The GMC has published guidance on making and using visual and audio recordings of patients. In it, they stress that patients must be given the reason for the recording to be happening, and it should only happen where you have the patient’s consent (or other authority) for doing so. Don’t pressure the patient into consenting, and stop the recording if you are asked to. Anonymise or code the recordings and store them securely, and for no longer than necessary.

The guidance also states that “recordings made as part of the patient’s care form part of the medical record, and should be treated in the same way as written material in terms of security and decisions about disclosures. You must therefore follow the GMC’s guidance in Confidentiality: good practice in handling patient information.”

Special care should be taken when it comes to recordings of children. Under 16s can still give consent if they have the capacity to understand, but their parents should be involved too. If the child is not capable of consenting, the parent or person acting as a parent must give consent before any recording happens.

The guidance also includes what to do about recordings made of patients now deceased.

2. Patients recording consultations

Studies have shown how bad the issue of patient forgetfulness can be following a consultation, with some suggesting that between 40% and 80% of all information is forgotten by the patient straight after a consultation. That’s understandable if the conversation has been about the multiple options available to the patient, with the terminology and statistics necessary to fully understand the situation.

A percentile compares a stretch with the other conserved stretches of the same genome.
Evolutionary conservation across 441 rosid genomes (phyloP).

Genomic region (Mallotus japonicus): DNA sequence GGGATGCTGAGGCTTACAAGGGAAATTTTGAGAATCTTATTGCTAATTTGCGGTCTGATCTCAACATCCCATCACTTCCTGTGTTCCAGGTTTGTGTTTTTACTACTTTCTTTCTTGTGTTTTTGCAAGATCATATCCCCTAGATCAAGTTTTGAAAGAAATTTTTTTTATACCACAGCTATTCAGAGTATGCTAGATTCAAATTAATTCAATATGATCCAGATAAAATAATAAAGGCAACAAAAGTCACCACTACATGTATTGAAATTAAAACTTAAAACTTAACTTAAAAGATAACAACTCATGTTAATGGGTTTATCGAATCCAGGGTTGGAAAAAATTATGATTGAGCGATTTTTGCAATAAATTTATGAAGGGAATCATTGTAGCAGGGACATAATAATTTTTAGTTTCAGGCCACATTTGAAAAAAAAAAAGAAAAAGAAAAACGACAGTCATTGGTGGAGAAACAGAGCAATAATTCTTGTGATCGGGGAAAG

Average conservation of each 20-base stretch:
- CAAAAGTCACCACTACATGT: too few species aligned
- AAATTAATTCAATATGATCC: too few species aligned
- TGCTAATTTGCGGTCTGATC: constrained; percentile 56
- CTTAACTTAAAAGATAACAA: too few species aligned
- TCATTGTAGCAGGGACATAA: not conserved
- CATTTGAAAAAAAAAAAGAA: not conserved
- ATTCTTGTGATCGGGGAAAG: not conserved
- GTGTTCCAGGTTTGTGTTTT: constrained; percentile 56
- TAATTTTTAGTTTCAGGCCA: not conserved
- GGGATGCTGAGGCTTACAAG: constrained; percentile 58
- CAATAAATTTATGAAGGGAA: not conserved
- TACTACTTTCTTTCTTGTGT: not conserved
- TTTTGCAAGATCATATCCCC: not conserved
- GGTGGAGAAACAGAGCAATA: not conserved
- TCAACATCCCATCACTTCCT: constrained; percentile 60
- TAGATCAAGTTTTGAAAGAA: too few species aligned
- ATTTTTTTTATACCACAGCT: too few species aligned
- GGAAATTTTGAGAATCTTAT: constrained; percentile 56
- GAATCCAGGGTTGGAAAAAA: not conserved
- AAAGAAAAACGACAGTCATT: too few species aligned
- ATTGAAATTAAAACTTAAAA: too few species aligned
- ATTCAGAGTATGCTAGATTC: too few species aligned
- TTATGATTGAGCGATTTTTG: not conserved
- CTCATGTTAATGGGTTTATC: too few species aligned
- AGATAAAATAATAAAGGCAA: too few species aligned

Providing no other patient is involved, it is legal for them to record it for their own use, according to the data protection regulations, as the data is their own, but patients should ideally seek the agreement of the doctor. Staff may feel uncomfortable about this, especially if the patient does it or announces their intention in a challenging way, but as long as the advice is of a sound professional standard, the staff member should be assured that it is OK to do. Bear in mind the reasons for the patient wanting to do this – they may be in pain at that moment and not be able to concentrate properly, or be having language difficulties, or they may have other learning difficulties. Having an empathetic appreciation of the patient’s situation helps; they likely want to have a level of control over their condition, and their life. They want to hold on to the knowledge they learn in their consultation.

On the other side of the coin, it is also understandable for a doctor or other professional to have a worry at the back of their mind about the recording potentially being used against them in the future. But this is a relatively rare occurrence; doctors try to do their best for all patients, and nobody is perfect. GPs acting in a professional manner should have nothing to fear.

So in summary:

  • Always let patients know if they are being recorded.
  • Be transparent about the reasons they are being recorded.
  • Be open to being recorded yourself and see the benefits from the view of the patient.
  • Keep any recordings secure and for no longer than necessary.

FPM Group’s Thornfields team provides training and resources to help practice managers and GP surgeries. To access our course on Information Governance and Confidentiality in General Practice, follow this link.